As we approach the middle of the century, experts are predicting that half of all workers will be replaced by robots. Professor Moshe Vardi from Rice University has said that middle class jobs will be the hardest hit. And Boston Consulting Group has predicted that within the next ten years, up to 25% of jobs will be replaced by robots or smart software.
Robots and software utilising Artificial Intelligence (AI) are already taking away jobs that were previously only reserved for humans. Within the legal industry, Ross Intelligence, built on IBM’s supercomputer Watson, poses a threat to employment. This AI app is able to answer legal questions in a matter of seconds, compared to the hours or even days it would take a legal assistant. After being asked a question, Ross Intelligence scans through thousands of cases and poses an answer, complete with citations and suggested readings.
And if you have dined out in the past few weeks and been served by a human, such jobs are already starting to be phased out. Royal Caribbean’s luxury cruise ship features robotic bartenders from Makr Shakr. Passengers can create their own cocktail via a tablet and then watch a robot mix, shake and pour their creation.
With the threat to our jobs from robots and AI, the need for skills that cannot be taken on by machines and intelligent software intensify. Sitting at the top of this list are jobs that require creativity. Research by the Foundation for Young Australians has found a 65% increase over the last three years in job advertisements listing creativity as a required trait. And after their review of 4.2 million job ads, the study found that jobs that list creativity as an essential attribute have salaries that are on average $3,129 higher.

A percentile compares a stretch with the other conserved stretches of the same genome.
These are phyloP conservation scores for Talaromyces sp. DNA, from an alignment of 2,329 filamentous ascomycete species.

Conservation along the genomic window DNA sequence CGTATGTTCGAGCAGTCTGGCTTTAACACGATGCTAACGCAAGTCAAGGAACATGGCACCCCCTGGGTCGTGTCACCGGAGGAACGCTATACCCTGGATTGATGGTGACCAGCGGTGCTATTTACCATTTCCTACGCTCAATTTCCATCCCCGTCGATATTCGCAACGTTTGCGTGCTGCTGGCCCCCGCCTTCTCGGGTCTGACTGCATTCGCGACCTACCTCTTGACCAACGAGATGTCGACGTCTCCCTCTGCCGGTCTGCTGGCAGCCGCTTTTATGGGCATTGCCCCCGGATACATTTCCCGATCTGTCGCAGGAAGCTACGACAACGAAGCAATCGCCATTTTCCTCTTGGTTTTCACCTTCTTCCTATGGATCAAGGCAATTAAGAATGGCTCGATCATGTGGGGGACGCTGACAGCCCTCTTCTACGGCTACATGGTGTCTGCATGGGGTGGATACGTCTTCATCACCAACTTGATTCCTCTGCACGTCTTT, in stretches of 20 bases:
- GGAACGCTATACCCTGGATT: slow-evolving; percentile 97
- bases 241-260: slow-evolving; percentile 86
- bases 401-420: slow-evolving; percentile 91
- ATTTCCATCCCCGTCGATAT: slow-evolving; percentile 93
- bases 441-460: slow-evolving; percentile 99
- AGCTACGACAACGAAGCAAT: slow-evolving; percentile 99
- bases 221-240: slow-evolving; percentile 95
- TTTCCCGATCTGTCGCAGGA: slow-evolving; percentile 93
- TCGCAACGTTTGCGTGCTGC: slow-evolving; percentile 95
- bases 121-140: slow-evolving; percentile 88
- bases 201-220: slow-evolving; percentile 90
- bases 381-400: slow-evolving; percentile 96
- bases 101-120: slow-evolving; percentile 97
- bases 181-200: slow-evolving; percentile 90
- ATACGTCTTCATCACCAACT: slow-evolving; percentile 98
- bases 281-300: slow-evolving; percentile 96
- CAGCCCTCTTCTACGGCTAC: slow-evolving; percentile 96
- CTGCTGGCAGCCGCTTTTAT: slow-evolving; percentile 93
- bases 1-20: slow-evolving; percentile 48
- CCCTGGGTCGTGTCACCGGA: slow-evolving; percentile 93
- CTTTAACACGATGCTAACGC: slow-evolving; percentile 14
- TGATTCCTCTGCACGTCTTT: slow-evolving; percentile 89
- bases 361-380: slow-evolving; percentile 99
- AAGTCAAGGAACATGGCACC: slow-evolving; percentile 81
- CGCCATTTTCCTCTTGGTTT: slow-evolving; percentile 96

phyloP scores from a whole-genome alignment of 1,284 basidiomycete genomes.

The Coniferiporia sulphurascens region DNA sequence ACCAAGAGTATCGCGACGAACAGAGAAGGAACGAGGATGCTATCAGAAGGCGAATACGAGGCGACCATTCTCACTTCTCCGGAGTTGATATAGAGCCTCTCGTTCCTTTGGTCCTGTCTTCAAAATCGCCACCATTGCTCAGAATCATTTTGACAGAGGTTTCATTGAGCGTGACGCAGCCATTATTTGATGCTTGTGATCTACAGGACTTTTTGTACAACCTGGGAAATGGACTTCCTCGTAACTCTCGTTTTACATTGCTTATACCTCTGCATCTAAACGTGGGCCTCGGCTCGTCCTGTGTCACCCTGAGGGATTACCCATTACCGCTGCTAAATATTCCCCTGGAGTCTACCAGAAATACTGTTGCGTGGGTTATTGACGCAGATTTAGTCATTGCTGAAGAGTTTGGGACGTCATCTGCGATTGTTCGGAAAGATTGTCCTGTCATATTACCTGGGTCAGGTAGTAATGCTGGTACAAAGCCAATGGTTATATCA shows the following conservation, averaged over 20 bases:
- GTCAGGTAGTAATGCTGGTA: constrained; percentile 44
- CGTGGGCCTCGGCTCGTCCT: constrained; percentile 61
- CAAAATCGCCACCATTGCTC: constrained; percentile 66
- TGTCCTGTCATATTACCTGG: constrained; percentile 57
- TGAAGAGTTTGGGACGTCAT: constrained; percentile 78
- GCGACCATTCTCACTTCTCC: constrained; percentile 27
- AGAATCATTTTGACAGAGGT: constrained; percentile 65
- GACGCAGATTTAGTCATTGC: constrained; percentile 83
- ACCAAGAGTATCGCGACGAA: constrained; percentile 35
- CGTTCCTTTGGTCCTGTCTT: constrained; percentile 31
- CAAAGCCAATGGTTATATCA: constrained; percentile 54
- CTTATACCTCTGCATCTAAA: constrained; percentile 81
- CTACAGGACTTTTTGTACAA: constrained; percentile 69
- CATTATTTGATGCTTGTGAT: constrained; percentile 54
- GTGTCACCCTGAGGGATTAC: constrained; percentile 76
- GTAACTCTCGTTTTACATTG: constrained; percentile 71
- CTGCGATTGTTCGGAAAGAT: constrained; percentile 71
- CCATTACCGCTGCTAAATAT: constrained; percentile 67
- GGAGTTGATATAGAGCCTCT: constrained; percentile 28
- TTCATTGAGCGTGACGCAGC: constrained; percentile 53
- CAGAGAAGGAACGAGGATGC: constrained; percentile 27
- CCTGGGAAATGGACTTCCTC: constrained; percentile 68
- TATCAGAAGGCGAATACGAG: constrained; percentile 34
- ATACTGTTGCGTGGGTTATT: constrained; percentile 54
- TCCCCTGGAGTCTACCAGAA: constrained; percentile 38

The need for creativity is just as essential at a leadership level. Earlier this decade, research conducted by IBM’s Institute for Business Value found that in a survey of 1500 C-level executives, creativity was rated as the most essential trait for leaders. Organisations need to start thinking more inclusively about how they label their people. Titles such as Creative Director or Innovation Manager can mislead others into thinking that the responsibility for innovation rests not with them, but only with the ones with such titles.
Creativity and innovation lead to the ingenious problem-solving and leaps of knowledge and technology that have driven human history. They are qualities that, as yet, robots and AI cannot duplicate. Organisations should be offering all employees innovation and creativity training. If they don’t, employees should start requesting it – the need for creative and innovative thinking will only intensify as the advancement in technology continues.